In 1941 he put together his own orchestra lined-up with the following musicians: Héctor Stamponi, Carlos Parodi, Antonio Ríos, Ernesto Rossi, Mario Demarco, Eduardo Rovira, Luis Bonnat, Tomás Cervo, Juan José Fantín, Máximo Mori, Jaime Gosis and the singers Alberto Serna and Mario Corrales (later renamed Mario Pomar). He also achieved Antonio Rodríguez Lesende's collaboration.

With his orchestra he made his debut on Radio Splendid and during the carnival balls he occupied the eight place among the most sought after and best paid orchestras. He also played at the Café El Nacional, Germinal and at different night locals on Corrientes street.

He recorded sixteen numbers for the Odeon label, between the years 1943 and 1944.

In May 1945 he joined the Miguel Caló orchestra on a tour of several countries of America.

In 1946 Miguel Caló traveled to Chile but when coming back to Buenos Aires with his orchestra, it had a member less, Antonio Rodio. He remained in Chile for some time to later return to Buenos Aires, where he joined the Francisco Rotundo's orchestra.

In 1949 he returned to Chile, now lining-up in the orchestra of Gabriel Clausi, playing at the Viña del Mar Casino and in Santiago. This orchestra was lined-up by: Gabriel Clausi, Vicente Toppi, Astor Piazzolla, Héctor Montenegro, Antonio Rodio, Antonio Rossi, Luis Piersantelli, Leopoldo Amoroso and Francisco De Lorenzo.

Gabriel Clausi came back to Buenos Aires, but Antonio Rodio settled definitively in Viña del Mar. He put together an oufit for international music and stayed several years working at the Casino Municipal of that city. He was founder, together with Izidor Handler and Ernesto Zahr, of the Viña del Mar Symphonic Orchestra(1954/56).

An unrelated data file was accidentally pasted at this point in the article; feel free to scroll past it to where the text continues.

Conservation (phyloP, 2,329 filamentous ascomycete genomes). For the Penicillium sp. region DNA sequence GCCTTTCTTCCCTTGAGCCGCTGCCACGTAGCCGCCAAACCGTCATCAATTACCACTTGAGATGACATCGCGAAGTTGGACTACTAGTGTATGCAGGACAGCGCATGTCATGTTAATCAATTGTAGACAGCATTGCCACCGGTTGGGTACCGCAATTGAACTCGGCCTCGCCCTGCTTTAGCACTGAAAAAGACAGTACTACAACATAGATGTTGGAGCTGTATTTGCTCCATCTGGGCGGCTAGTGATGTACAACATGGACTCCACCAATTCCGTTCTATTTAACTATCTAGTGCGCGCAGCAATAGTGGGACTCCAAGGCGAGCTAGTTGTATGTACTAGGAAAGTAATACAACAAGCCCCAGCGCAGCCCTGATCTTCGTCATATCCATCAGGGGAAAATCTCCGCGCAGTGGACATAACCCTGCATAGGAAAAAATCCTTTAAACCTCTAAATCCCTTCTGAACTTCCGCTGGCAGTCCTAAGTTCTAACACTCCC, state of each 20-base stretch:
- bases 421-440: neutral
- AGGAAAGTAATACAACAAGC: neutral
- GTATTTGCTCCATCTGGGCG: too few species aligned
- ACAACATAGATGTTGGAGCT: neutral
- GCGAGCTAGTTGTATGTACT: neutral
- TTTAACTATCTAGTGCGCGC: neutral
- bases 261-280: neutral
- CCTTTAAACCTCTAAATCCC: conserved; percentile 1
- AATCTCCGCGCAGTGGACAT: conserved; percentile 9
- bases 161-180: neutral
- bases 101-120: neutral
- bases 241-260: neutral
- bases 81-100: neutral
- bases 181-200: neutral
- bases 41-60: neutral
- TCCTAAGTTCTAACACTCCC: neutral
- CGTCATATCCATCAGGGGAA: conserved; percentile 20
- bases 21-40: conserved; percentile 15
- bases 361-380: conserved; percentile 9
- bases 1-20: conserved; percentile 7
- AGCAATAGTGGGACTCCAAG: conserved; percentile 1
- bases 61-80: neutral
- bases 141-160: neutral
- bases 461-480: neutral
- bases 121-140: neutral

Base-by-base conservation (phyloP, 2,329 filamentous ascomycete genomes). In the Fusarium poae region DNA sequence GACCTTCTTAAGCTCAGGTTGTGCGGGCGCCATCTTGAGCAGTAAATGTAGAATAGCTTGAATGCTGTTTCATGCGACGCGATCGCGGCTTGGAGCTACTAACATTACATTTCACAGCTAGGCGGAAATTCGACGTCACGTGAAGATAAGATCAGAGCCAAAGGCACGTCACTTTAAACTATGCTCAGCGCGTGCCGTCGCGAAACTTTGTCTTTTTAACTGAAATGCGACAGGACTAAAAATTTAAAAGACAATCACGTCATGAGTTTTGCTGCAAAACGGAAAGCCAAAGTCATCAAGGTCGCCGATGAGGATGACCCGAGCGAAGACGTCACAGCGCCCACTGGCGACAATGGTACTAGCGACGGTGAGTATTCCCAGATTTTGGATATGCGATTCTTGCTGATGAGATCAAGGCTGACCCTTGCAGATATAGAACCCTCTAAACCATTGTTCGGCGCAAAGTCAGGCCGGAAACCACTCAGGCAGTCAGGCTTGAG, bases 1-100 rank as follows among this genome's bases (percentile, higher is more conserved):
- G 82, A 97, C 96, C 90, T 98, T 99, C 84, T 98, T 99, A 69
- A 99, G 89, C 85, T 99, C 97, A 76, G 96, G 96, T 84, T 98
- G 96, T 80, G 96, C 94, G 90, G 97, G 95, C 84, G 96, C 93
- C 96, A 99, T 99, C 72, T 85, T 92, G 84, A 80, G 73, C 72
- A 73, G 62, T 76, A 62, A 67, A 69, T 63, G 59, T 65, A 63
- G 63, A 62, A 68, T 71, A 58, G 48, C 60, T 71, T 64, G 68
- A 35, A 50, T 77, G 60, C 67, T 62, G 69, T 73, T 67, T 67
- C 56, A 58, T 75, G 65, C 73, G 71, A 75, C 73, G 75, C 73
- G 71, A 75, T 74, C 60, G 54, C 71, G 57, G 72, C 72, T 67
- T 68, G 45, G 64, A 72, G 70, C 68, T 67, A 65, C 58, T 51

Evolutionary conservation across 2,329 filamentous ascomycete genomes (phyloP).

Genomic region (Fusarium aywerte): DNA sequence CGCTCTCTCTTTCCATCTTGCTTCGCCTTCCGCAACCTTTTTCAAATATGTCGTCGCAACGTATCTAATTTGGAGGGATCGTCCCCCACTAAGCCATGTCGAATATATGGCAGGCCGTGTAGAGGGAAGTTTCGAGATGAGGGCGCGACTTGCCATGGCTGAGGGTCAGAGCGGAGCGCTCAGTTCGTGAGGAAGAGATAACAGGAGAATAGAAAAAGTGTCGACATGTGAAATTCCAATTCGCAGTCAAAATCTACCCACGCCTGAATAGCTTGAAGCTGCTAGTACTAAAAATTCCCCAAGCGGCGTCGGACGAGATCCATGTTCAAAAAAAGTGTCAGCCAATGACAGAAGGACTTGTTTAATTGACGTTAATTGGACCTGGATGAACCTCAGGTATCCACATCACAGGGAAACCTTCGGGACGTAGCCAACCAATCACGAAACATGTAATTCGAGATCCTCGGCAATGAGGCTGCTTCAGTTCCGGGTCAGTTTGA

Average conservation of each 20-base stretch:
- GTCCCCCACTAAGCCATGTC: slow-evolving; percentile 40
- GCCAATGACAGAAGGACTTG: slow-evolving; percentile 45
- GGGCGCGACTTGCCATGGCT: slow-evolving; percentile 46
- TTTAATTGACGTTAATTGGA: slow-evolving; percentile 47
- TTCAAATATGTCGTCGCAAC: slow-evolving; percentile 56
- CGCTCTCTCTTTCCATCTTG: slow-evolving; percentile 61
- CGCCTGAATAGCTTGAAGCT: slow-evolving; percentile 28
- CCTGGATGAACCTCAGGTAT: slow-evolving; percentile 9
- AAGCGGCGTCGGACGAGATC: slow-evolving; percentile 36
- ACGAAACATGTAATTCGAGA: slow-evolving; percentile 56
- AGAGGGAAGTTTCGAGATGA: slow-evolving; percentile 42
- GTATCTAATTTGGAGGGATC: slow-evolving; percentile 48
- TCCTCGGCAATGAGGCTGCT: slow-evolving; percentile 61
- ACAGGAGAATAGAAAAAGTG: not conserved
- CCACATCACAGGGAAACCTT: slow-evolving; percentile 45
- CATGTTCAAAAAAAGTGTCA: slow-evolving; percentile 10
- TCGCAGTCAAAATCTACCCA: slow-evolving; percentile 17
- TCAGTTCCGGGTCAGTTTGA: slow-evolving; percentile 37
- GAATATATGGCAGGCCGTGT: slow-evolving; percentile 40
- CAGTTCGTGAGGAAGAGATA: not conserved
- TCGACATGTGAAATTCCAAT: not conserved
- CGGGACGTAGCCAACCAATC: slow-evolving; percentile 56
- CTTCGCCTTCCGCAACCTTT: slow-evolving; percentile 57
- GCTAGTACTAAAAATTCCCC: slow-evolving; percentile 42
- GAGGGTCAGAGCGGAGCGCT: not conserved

Member of the Orquesta de Cámara de la Universidad de Chile (Chamber Orchestra of the University of Chile), of Valparaíso and the Orquesta de Cámara de la Universidad Católica (Chamber Orchestra of the Catholic University) of Viña del Mar. First violin of the regular orchestra of the Festival de la Canción (Song Festival)of Viña del Mar. He also put together a typical group, which had a short life, to play at night locals.

In early 1980, a throat cancer had already been diagnosed and it was hurrying the fatal end. A heart trouble took him away definitively on June 1, 1980, in Viña del Mar, where he was based.

Through Antonio Rodio´s outfits the following vocalists passed: Francisco Fiorentino, Mario Corrales, Antonio Rodríguez Lesende, Alberto Amor, Carlos Varela, Daniel Adorno and Alberto Serna.

These are some of the numbers bearing his signature: “Maldita”, “Sin rabia y sin pena”, “Yerba mala”, “Rosa celeste”, “Mirándote en los ojos”, “Y la perdí”, “Si yo te contara”, “Igual que Dios”, “Parece mentira”, “Cosas olvidadas”, “Sin amor”, “Angustia”, “Amor brujo”, “Amor amor”, “Yo no puedo comprender”, “Corazón qué has hecho”.

Originally published in the Tango y lunfardo magazine, Nº 66, Chivilcoy 23 April 1991.